Auburn City Councilman Chris Stearns was recently included in a group of recipients for the first round of the Moderna COVID-19 vaccine via his health care provider, the Seattle Indian Health Board.
And as Stearns told his colleagues at the Jan. 4 virtual meeting of the city council, he’s doing just fine.
“It was painless. I had a sore left shoulder for about a day and a half, but other than that, it was fine,” Stearns said.
Moderna and the Pfizer-BioNTech COVID-19 vaccine are the two vaccines the U.S. Food and Drug Administration has authorized for emergency use to date. Both have passed independent review of medical experts in the Scientific Safety Review Workgroup as part of the Western States Pact, according to the Washington State Department of Health.
Authorized for emergency use in individuals ages 18 years and older, Moderna is a two-dose vaccine given 28 days apart. According to the DOH, clinical trial data show the vaccine to be about 94 percent effective after two doses, with no serious safety concerns. The first shipments arrived in the state on Dec. 21.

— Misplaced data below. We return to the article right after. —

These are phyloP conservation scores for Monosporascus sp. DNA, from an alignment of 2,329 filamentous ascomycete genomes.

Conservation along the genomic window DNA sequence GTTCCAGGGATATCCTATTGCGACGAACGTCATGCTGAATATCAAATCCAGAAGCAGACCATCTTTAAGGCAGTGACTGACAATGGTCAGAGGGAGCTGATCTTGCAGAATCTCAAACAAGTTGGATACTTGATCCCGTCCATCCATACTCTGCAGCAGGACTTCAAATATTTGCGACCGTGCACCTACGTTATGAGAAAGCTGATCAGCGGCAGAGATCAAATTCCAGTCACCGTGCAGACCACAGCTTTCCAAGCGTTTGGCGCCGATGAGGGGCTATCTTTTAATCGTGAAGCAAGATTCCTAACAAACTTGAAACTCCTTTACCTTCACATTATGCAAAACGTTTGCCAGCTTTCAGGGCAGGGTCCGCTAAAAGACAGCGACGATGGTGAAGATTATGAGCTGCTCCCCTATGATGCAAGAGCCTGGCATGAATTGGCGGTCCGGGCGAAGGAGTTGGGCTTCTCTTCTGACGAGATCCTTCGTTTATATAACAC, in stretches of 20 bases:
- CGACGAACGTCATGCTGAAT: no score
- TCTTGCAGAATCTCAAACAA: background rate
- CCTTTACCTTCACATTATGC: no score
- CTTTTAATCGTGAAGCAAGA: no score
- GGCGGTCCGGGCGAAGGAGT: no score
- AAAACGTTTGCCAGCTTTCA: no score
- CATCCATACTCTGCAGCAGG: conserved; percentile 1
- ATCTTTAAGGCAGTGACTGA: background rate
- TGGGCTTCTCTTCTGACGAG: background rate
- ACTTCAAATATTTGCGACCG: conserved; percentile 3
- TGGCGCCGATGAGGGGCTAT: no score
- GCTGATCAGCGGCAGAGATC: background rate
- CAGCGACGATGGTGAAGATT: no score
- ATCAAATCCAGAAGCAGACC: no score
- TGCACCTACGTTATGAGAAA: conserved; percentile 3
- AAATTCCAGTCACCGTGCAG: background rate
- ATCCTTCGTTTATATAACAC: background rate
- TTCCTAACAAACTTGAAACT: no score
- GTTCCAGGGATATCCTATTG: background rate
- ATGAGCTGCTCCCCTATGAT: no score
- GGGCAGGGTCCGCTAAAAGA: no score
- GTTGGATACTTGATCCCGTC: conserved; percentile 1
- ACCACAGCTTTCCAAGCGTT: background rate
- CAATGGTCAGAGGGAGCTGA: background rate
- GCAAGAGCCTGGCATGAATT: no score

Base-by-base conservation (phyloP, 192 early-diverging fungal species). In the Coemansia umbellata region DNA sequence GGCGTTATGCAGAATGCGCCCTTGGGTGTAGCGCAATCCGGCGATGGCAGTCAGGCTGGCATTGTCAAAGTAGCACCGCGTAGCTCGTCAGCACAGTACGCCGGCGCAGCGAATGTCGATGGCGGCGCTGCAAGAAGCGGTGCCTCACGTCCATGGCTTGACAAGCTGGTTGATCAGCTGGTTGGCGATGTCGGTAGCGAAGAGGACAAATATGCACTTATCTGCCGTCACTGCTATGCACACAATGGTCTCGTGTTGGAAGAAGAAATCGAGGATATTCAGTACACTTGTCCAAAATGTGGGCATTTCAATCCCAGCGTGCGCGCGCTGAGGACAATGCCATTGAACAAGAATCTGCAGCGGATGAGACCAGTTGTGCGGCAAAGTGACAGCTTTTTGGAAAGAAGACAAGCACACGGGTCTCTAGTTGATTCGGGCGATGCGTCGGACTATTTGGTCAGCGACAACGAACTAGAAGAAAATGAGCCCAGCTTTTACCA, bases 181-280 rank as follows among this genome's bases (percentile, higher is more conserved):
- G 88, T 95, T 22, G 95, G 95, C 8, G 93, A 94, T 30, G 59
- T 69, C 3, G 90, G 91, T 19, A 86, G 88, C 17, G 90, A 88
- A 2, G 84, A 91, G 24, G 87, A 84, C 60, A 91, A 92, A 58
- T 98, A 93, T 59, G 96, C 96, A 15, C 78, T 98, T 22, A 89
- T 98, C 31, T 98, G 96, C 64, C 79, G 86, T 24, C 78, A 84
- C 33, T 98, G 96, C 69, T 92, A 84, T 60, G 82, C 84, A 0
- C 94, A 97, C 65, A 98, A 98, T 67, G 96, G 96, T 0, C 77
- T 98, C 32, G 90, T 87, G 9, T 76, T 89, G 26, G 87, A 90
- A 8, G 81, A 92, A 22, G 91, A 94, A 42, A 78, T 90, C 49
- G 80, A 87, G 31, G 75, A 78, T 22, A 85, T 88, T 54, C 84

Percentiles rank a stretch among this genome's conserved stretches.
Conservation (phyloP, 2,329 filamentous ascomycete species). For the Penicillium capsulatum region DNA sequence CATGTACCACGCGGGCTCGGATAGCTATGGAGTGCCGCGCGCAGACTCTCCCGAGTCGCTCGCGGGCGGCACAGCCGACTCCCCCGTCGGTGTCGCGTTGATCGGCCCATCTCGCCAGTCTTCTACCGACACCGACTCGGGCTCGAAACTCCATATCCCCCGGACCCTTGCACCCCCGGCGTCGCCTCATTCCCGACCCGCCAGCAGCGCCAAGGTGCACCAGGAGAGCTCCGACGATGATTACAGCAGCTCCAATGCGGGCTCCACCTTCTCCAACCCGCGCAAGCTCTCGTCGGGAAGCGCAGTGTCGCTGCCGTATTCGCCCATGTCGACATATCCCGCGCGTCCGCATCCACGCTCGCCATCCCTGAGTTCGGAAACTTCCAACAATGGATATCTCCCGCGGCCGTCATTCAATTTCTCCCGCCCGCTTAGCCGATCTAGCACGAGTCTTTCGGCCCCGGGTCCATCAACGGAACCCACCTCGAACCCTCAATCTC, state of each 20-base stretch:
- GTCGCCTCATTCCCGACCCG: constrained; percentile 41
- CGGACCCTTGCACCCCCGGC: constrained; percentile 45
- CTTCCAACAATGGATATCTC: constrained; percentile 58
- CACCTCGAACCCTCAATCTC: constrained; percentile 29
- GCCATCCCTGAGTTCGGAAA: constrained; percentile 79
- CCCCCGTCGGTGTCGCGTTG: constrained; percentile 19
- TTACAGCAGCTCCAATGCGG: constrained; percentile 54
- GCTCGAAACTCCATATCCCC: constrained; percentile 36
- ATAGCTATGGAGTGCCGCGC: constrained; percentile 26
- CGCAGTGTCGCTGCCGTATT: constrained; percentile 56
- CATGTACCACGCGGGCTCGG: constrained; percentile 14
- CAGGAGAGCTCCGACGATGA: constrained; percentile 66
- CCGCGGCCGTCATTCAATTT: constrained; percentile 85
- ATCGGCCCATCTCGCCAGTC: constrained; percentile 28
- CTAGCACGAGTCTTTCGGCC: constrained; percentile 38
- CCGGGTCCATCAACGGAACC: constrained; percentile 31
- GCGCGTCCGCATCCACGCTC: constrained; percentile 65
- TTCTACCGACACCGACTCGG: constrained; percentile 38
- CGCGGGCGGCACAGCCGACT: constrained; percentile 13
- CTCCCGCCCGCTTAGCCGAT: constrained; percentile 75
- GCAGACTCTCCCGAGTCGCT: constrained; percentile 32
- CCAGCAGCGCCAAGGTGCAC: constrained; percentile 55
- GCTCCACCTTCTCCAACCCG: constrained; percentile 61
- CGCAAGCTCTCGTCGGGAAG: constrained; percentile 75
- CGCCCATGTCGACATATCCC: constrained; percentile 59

The other is the Pfizer-BioNTech COVID-19 vaccine, which is authorized for emergency use in persons ages 16 years and older. This is also a two-dose vaccine, administered 21 days apart. According to the DOH, clinical trials data show the vaccine is about 95 percent effective at preventing COVID-19 infection starting seven days after the second dose.
Individuals taking this vaccine are not considered fully protected until one-to-two weeks after they have received the second dose. According to the DOH, clinical trials revealed no major unanticipated adverse events. This vaccine arrived in Washington on Dec. 14.
To contain the pandemic, according to the DOH, it will be necessary to achieve about an 85 percent vaccination or immunity rate.
”So it is really important for everyone to get vaccinated when they get a chance. I got to do that,” Stearns said.